It was on a school bus, sitting in the far back while I giggled nervously, when I realized the force my mother could be. I do not remember the exact circumstances leading up to this moment, but there was a substitute school bus driver and some slight this driver had delivered. We were upset, all of us kids, and the driver was the cause. I had told my mother and the next morning when the bus came to pick us up, she stepped up to the door and spoke her mind.
The bus was from that era before electric doors…it had the huge silver handle the driver had to pull to close the door. Mom stood on the bottom step, just inside the door, and I remember that substitute driver pulling on that handle with all her might trying to close the door on Mom. Didn’t work.
Mom stood with her hands on her hips, clothed in her bathrobe with her hair pulled up, and clearly explained to this driver that things would change.
And they did. I don’t remember how much longer the driver was subbing, but I remember things changed. And we giggled in the back row.
I learned that day that Mom was a force, that her presence could not be ignored…and that she heard me when I was hurt and frustrated and she stepped in and changed things.
I stood at the store the other day looking at all the Mother’s Day cards and thinking about Mom. I read all the sentiments of love and of the impact of the mother in our lives…and I thought that we need a section for those who have their mother and yet don’t. We need cards for those who still want to send cards, but know the card will not be understood. I know that the exercise is mostly selfish at this point…we want to remind her that she is loved and she is not forgotten, even when she cannot remember.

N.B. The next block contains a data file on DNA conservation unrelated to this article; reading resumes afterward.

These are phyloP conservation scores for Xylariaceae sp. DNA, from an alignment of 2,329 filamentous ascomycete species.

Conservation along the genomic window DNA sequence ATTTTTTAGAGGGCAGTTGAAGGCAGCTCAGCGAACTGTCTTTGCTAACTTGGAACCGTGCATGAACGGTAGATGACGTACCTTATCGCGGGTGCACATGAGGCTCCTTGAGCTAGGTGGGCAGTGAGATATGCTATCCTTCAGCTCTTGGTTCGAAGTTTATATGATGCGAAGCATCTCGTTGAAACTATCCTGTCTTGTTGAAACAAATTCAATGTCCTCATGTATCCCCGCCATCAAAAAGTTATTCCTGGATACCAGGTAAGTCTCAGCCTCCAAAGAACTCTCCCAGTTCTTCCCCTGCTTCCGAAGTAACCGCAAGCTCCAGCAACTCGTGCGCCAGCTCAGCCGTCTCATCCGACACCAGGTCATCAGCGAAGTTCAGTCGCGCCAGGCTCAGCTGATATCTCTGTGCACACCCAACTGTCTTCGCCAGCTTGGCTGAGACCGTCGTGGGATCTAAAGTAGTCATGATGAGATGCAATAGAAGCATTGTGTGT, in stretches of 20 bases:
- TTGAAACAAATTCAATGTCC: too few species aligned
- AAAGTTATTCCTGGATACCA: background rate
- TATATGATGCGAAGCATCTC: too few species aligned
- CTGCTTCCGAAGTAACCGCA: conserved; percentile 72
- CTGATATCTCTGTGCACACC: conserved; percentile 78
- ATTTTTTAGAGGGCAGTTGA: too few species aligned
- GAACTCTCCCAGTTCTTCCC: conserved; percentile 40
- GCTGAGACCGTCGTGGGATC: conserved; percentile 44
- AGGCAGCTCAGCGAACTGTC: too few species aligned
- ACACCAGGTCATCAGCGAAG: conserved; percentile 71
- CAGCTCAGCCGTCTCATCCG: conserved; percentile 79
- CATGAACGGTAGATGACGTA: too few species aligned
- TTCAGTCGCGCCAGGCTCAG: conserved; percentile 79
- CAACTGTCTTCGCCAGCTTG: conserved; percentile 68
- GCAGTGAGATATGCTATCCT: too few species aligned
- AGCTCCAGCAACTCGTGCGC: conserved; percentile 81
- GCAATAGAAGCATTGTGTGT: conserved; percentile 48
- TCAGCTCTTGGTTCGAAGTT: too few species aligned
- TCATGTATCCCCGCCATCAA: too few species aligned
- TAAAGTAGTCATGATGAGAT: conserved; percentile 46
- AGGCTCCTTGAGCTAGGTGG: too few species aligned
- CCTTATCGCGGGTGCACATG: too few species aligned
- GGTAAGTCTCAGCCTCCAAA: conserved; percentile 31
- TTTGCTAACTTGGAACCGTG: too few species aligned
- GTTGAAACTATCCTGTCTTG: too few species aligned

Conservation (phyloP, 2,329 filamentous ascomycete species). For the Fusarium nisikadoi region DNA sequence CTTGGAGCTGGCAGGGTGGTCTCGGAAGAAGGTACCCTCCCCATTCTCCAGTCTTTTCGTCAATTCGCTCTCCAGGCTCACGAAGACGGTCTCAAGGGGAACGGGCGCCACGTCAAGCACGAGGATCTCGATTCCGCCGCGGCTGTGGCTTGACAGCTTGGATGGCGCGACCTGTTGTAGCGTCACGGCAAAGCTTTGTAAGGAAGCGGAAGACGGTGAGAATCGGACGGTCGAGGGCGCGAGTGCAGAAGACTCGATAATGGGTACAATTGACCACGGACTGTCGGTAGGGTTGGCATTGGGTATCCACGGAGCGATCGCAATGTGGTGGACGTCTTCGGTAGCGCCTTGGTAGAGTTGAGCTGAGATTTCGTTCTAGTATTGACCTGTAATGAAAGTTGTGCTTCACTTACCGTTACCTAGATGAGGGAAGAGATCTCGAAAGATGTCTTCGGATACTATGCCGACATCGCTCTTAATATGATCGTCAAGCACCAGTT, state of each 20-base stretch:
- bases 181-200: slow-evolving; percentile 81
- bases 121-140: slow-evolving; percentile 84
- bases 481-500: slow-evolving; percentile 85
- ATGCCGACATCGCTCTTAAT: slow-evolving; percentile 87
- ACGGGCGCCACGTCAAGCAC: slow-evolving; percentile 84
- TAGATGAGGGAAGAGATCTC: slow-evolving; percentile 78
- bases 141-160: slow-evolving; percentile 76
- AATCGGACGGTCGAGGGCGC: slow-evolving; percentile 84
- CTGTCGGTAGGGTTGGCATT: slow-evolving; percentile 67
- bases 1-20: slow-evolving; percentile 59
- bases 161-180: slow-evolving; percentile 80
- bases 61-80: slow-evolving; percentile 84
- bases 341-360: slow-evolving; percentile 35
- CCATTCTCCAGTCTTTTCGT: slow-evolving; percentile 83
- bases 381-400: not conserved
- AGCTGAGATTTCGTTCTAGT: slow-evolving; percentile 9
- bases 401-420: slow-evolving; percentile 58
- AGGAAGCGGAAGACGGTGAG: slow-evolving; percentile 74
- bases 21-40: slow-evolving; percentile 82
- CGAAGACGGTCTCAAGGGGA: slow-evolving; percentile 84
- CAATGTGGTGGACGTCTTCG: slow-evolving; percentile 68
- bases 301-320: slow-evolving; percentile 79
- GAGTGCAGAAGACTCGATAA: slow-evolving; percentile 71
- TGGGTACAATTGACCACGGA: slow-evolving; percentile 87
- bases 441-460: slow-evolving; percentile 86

I remember that she loved us well, and she delighted in children. Even when Dementia began to take her memories and her personality, she delighted in the grandkids.
Mom could laugh and make everyone around her laugh. It was contagious.
She dominated a room when she entered, not by trying, but simply because her presence was so strong. She carried herself with grace and dignity, with humor and wit, and sometimes with roaring anger.
Mother’s Day is another opportunity to pause and to remember her in her strength and fullness. She may not understand the cards anymore, she may not recognize those who love her…but I believe she knows in some way that she is cared for and there are those who are present for her when she cannot be fully present.
Her physical presence is a reminder, though, of all we are missing. I am constantly amazed at my Dad and brothers who care for her with such tenderness and perseverance. The distance between us is more acute on days like today.
“I thought I could describe a state; make a map of sorrow. Sorrow, however, turns out to be not a state but a process. It needs not a map but a history..” C.S. Lewis
I wish she knew today, all that are around her. All that she cultivated and caused to be. The people we have become, and the mother I am as a result of growing under her care. She was not perfect, but even the challenging aspects of her personality caused me to be who I am today. For that I am thankful. I see glimpses of her in myself and my kids. In my only daughter, who carries her name…and the set of her jaw.
Dementia cannot wipe away a personality so large and so strong.
I still giggle when I think of that bus driver. I think of so many situations when she made me laugh genuinely out loud. I inherited her sense of humor and her love of laughter, and in the midst of this season I am all the more thankful.
“He is a [sane] man who can have tragedy in his heart and comedy in his head.” – G.K. Chesterton